We see this most clearly in the situation where he and his entourage visit an old battleground. There, Dick becomes melancholy and "his throat strains with sadness" [6, 57]. He also proclaims dolefully that "all of my beautiful lovely safe world blew itself up here with a great gust of high explosive love" [6, 57]. In this odd statement, Dick takes ownership of this world and feels a great personal loss at what has happened even though he did not directly participate. The importance of the war to Dick is further shown by the scene in which he helps the red-haired Tennessee girl looking for the grave of her brother.

In these ways, then, Dick is portrayed as the protector of civilization, mourning the disillusioning effects of the war while working to repair civilization by treating the psyche. We are told a little over half way through the novel that "Somehow Dick and Nicole had become one and equal, not opposite and complementary; she was Dick too in the marrow of his bones" [15, 190]. Given the novel¹s outcome, there is an air of paradox to this statement. Clearly Nicole and Dick end the novel in very different conditions. How can this be if they are one and the same? Does not this indicate an oppositeness or complementariness rather than a unity of identity? I think that this air can be dissipated by understanding the trajectory of Nicole and Dick’s relationship, using the identifications elucidated above, as an increasing move toward natural instinct and impulse, the effect of which is positive for Nicole and detrimental for Dick, as the only way he can handle such feelings is through alcohol.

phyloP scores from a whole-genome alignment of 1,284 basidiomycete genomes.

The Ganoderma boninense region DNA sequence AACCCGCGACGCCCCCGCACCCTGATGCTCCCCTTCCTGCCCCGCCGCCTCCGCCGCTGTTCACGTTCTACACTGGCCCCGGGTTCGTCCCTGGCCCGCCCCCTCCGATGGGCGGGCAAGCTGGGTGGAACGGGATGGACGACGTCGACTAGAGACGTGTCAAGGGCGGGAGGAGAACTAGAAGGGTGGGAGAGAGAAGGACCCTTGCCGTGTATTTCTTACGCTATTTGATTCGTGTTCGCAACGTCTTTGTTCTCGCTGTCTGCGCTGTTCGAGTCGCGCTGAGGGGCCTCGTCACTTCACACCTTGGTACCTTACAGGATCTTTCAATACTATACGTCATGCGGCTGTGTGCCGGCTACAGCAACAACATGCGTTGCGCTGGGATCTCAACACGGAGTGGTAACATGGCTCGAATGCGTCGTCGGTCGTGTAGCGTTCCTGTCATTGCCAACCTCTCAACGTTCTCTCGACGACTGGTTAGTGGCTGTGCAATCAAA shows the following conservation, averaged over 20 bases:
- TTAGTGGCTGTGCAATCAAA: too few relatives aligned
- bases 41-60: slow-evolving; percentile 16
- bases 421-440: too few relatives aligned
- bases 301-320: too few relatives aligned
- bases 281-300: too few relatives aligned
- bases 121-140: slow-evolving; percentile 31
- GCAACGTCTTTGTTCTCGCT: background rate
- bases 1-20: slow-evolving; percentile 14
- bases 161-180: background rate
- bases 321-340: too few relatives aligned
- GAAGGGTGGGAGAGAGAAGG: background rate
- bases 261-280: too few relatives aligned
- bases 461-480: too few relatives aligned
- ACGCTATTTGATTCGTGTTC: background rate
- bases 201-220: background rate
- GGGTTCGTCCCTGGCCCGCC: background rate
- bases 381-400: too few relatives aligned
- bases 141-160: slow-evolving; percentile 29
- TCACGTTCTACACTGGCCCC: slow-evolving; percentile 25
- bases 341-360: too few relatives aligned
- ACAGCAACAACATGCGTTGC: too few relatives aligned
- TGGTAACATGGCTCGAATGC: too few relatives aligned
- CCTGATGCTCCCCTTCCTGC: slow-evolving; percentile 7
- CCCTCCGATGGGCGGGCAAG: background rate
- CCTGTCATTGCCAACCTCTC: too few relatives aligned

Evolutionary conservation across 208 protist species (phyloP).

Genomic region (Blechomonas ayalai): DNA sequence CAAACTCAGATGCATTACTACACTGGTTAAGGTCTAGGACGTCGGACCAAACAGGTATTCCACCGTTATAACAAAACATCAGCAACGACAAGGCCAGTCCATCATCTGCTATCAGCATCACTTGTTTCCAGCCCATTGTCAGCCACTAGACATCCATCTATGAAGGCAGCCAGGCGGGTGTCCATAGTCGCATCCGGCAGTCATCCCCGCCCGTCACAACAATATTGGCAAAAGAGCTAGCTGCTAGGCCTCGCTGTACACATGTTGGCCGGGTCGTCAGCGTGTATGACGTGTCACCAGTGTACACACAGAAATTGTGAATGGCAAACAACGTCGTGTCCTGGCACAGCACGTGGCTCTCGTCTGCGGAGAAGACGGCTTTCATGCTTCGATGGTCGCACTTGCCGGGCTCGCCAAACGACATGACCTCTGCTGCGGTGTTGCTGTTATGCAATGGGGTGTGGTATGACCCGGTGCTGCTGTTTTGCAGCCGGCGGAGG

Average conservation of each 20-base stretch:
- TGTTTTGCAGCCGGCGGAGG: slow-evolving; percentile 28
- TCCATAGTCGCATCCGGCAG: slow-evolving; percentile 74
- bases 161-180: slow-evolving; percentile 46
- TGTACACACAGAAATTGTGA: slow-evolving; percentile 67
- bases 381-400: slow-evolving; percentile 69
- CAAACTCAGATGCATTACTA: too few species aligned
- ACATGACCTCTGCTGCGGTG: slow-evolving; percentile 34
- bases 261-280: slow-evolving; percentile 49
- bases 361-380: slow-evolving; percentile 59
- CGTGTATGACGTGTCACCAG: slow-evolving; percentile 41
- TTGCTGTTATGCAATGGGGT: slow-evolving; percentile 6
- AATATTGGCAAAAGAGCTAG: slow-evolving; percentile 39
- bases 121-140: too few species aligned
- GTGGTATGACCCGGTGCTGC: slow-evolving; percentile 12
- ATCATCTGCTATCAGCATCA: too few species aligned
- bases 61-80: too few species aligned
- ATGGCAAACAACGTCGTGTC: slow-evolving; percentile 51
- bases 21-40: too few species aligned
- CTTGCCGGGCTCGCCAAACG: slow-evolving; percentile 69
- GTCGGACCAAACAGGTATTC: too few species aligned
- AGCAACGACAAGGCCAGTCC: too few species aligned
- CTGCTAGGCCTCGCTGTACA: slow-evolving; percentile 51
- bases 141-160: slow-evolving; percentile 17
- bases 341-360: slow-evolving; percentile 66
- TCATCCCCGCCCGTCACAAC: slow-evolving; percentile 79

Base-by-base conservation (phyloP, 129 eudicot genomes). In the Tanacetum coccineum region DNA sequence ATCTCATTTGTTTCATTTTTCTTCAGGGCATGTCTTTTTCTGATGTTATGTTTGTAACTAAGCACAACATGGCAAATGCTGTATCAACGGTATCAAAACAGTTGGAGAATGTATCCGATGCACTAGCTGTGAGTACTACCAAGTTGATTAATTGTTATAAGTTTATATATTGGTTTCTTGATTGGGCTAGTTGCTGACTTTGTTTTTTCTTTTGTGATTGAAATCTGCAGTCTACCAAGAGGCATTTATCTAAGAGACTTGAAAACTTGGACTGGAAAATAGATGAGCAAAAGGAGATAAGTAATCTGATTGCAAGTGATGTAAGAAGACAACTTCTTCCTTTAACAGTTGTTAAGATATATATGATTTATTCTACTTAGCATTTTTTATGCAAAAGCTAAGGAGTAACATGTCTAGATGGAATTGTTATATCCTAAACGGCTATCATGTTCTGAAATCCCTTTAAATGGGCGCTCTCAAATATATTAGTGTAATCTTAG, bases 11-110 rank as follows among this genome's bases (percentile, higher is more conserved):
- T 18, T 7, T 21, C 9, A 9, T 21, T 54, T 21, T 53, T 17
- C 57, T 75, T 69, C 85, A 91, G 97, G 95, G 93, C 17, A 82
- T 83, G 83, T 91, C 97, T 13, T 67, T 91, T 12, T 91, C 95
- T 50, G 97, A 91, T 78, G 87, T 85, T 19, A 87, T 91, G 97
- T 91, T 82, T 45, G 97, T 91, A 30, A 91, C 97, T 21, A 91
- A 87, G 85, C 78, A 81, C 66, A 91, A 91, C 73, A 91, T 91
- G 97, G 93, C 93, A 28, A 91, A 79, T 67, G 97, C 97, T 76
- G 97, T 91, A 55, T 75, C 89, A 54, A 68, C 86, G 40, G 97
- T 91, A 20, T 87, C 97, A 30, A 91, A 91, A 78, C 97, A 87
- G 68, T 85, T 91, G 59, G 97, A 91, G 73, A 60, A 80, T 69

The first decisive move in this direction is Dick’s relationship with Rosemary. We are told again and again that Dick had never done anything like this before, that the emotional whirlwind in which he is caught up is entirely new. This comes out most clearly at the end of one. In which Dick impulsively goes to visit Rosemary at her movie set: "He knew that what he was now doing marked a turning point in his life‹it was out of line with everything that preceded it" [1, 91]. And further on, "Dick’s necessity of behaving as he did was a projection of some submerged reality.Dick was paying some tribute to things unforgotten, unshriven, unexpurgated" [1, 91]. I interpret this submerged reality as the presence of natural impulse and instinct which he has hitherto repressed, the aspect of himself which it is the psychiatrist¹s job to subdue in the process of bringing someone into civilization. But, as they are aspects of him as well as of every person, they are "unforgotten" and "unexpurgated." (The inclusion of "unshriven" is interesting; as he cannot remove these aspects of himself, neither can he seek pardon for their presence. The feeling that he should need such pardon‹the idea that such instincts are wrong‹stands in stark contrast to Nicole¹s unabashed expression of impulse later in the novel).